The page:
With the Acer Aspire Switch 11 V (starts at $499, £549, about AU$689) it's all about the hinge. It's the first thing you notice when you pull this 2-in-1 out of its box: the bloated gray tube growing out of the base. Apple designers are advised to take their blood pressure medication before viewing. Oncologists too.
The hinge is uncomplicated in all the good and bad ways that word implies. It allows the Aspire Switch 11 V's screen to effortlessly disengage, flip and tent with the base. But it's also ugly as all get out.
Other 2-in-1's in this category, like the Asus Transformer Book Flip TP200SA ($329, £207, AU$479) and the HP Spectre x2 ($799, £799, AU$1,699), may look a little better while offering similar convertibility, but the Aspire Switch 11 V has them beat when it comes to ease-of-use. Don't ignore this ugly duckling.
If its bulging hinge wasn't odd enough, the Aspire Switch 11 V's exterior features a crosshatched pattern in two tones of gunmetal grey. You won't mistake this Acer for any of its competitors – few other laptops are as unique looking as the 11 V.
A brow and chin section of dark and textured plastic frame an aluminum finished main body. This two-toned and two-surfaced design isn't arbitrary; rather, it is unglamorously functional. As I'll explain, the textured plastic gives needed grip for pulling the screen off its base.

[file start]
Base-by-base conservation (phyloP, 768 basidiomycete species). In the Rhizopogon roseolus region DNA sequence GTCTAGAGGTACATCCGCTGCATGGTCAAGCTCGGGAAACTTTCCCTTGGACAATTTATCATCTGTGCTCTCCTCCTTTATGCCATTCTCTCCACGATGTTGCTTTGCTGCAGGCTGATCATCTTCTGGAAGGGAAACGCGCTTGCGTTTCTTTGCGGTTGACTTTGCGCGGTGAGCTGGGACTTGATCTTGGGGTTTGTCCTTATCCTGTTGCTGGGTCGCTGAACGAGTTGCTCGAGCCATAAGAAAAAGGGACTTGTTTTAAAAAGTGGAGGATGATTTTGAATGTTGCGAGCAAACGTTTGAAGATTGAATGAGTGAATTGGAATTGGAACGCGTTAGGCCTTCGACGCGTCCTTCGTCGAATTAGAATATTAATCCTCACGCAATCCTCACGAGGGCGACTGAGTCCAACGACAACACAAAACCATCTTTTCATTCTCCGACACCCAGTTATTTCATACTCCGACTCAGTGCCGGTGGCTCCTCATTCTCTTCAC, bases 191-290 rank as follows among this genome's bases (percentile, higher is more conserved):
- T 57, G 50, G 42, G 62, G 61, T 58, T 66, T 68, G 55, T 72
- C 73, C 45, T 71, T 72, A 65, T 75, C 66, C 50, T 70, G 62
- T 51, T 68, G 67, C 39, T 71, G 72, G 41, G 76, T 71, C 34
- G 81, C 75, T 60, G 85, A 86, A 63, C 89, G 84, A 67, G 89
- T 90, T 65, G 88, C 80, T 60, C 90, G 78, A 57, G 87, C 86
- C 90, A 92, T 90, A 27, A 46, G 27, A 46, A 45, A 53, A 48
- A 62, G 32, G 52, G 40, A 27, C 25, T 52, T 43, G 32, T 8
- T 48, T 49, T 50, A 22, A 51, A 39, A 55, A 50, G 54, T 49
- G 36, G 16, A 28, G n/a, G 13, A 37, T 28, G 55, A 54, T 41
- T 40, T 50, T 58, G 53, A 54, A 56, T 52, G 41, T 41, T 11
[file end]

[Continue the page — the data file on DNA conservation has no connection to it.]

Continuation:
The two-tone theme continues inside. Here, unlike the outside, it is aesthetically pleasing because the colors contrast rather than blend: the black screen panel and keys pop against the gray of the laptop's base. The Aspire Switch 11 V looks its best when it's open.
Keyboard and trackpad
The Aspire Switch 11 V's input devices make good use of the limited surface area available to them. With many 2-in-1's, the keyboard and trackpad feel like afterthoughts: cramped, squishy and unresponsive. Not so with Acer's laptop. In fact, the keyboard and trackpad are highlights.
The keyboard's chiclet-style keys provide great feedback and are well spaced – I never felt like I needed to "reach." My only complaint is the keys' travel – they could use a little more – but it's a minor quibble with a keyboard that overall feels good enough for even enterprise power users.
The trackpad occupies just enough real estate to be accessible without getting in the way. But this isn't even the trackpad's best feature: its real strength is its multi-touch support. Scrolling, zooming, double-clicking – all the multi-touch functions are responsive and lag-free.
There is one negative: quite a bit of force is required to "click" the track pad – way too much for an action that is used so frequently. Fortunately, it wasn't an experience-killer. I just had to use the old trackpad tap for all my clicking.